Dissertation Defense of Anthony Perry

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The Department of Spanish and Portuguese cordially invites you to attend the dissertation defense of Anthony Perry, M.S. titled The Anxious Hero: Dissecting Masculinities in Thirteenth-Century Medieval Iberian Literature.

Thesis Advisor: Emily C. Francomano, Ph.D.

Committee Member: Barbara Mujica, Ph.D.

Committee Member: Aengus Ward, Ph.D.

Abstract: My dissertation examines the varying and converging constructions of gender and genre in four thirteenth–century medieval Iberian texts: Poema de mio Cid, Libro de Alexandre, Libro de Apolonio and Alfonso X’s Estoria de Espanna. Using a combination of medieval studies, historiography, theology, feminist theory, gender theory and cultural studies, I examine the constructions of masculinities within these texts and the role that these constructions play in the text’s genre. I contend that these texts bear witness to the anxious relationship between masculinity and power in the thirteenth century and aim to shape the reader’s/listener’s image of kingship/leadership and, in turn, hegemonic masculinity. They serve as a mirror for and of male leaders, a speculum principis for their thirteenth–century audience.

In each text, the male protagonist is a hero and, therefore, exemplary of what I term hegemonic masculinity. The self–fashioning of the hero’s masculinity, as manifest in the Fall/Redemption narrative structure, reveals itself to be anxious. I ground my argument in the medieval exegesis surrounding the Fall/Redemption trope and its ubiquity. In each chapter, I argue that this narrative structure serves as means of inculcating the ideals manifest in the anxious and exemplary hero. The heroes’ masculine bodies, manners and speech are culturally constructed entities coded by the discourse of these hero tales.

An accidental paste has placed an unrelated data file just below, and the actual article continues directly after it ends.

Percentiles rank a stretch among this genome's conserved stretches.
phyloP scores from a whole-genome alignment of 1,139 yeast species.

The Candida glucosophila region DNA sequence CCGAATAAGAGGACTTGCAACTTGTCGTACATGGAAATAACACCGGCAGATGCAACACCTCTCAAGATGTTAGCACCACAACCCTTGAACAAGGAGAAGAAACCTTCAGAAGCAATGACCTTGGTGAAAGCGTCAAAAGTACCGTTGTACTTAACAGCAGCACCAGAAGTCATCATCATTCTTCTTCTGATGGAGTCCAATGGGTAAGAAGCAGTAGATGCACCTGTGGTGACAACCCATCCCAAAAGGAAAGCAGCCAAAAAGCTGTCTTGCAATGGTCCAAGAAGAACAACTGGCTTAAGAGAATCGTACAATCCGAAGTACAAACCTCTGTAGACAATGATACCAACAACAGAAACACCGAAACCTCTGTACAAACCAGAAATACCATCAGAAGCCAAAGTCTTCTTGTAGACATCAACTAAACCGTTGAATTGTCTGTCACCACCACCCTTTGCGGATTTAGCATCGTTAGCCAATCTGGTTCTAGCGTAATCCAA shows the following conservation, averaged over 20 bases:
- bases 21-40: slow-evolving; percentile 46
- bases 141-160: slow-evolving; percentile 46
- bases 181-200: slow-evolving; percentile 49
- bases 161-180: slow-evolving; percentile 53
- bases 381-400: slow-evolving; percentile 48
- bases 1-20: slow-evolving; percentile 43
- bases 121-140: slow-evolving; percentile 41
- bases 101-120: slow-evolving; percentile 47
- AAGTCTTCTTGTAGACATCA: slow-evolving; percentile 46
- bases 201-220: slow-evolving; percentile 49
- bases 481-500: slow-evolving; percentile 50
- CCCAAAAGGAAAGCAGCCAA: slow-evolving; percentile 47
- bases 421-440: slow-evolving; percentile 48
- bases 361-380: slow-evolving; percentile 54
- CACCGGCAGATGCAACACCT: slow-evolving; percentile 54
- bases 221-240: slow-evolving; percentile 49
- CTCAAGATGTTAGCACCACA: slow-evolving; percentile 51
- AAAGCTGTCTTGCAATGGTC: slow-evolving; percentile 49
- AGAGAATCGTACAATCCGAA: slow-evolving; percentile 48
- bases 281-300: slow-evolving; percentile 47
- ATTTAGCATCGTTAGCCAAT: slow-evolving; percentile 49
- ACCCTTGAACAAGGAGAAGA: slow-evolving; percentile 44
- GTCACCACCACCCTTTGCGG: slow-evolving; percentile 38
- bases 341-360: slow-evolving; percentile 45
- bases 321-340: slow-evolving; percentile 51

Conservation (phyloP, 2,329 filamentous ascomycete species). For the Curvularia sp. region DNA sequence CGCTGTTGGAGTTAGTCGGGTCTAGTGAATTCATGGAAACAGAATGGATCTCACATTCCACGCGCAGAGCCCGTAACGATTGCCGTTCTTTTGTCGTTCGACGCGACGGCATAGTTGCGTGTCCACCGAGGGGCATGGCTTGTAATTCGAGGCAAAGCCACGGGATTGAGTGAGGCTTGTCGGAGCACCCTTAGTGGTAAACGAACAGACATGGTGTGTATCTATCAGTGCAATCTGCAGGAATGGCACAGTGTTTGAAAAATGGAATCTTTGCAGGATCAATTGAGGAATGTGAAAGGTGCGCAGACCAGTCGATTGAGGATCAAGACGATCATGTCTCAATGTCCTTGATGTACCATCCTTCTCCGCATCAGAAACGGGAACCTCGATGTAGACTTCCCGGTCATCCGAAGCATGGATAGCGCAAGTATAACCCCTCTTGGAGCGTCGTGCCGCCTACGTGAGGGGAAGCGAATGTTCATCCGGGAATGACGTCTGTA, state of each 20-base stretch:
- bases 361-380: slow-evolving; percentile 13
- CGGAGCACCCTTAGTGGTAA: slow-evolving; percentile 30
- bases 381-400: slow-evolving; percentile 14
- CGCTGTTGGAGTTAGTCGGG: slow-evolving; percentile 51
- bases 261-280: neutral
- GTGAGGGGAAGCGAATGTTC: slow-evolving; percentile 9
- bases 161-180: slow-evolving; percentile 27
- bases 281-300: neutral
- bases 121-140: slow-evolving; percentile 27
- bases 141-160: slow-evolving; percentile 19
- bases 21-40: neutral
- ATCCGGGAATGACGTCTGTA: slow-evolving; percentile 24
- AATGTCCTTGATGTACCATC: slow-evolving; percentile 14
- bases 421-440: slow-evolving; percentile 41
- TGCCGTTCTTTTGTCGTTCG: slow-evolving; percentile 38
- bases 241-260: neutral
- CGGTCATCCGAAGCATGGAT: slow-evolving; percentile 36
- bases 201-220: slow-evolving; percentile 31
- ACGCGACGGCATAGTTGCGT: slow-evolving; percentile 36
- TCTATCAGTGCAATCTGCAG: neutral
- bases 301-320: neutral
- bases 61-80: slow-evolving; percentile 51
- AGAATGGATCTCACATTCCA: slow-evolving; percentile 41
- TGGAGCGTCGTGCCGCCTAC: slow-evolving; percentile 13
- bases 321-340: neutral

Their masculinities, as both culturally constructed and political tools, are part and parcel of the patriarchal structures of authority. The texts I examine are testimonies, specula, and each male author and character a witness, testis, to a process in which the conventions and protocols of medieval masculinity are indoctrinated as normative behaviors. Additionally, they are a means by which masculine authority, domination and control are maintained and propagated.

In the bodies of work I have examined, I conclude that each hero, in the performance of his gendered self, reinforces the superiority of masculinity, in general, and the specific iteration of masculinity that he himself exemplifies. The male hero in each of the works, through his words and actions, constructs a version of masculinity tied to power and a version of masculinity that is superior and/or divinely sanctioned.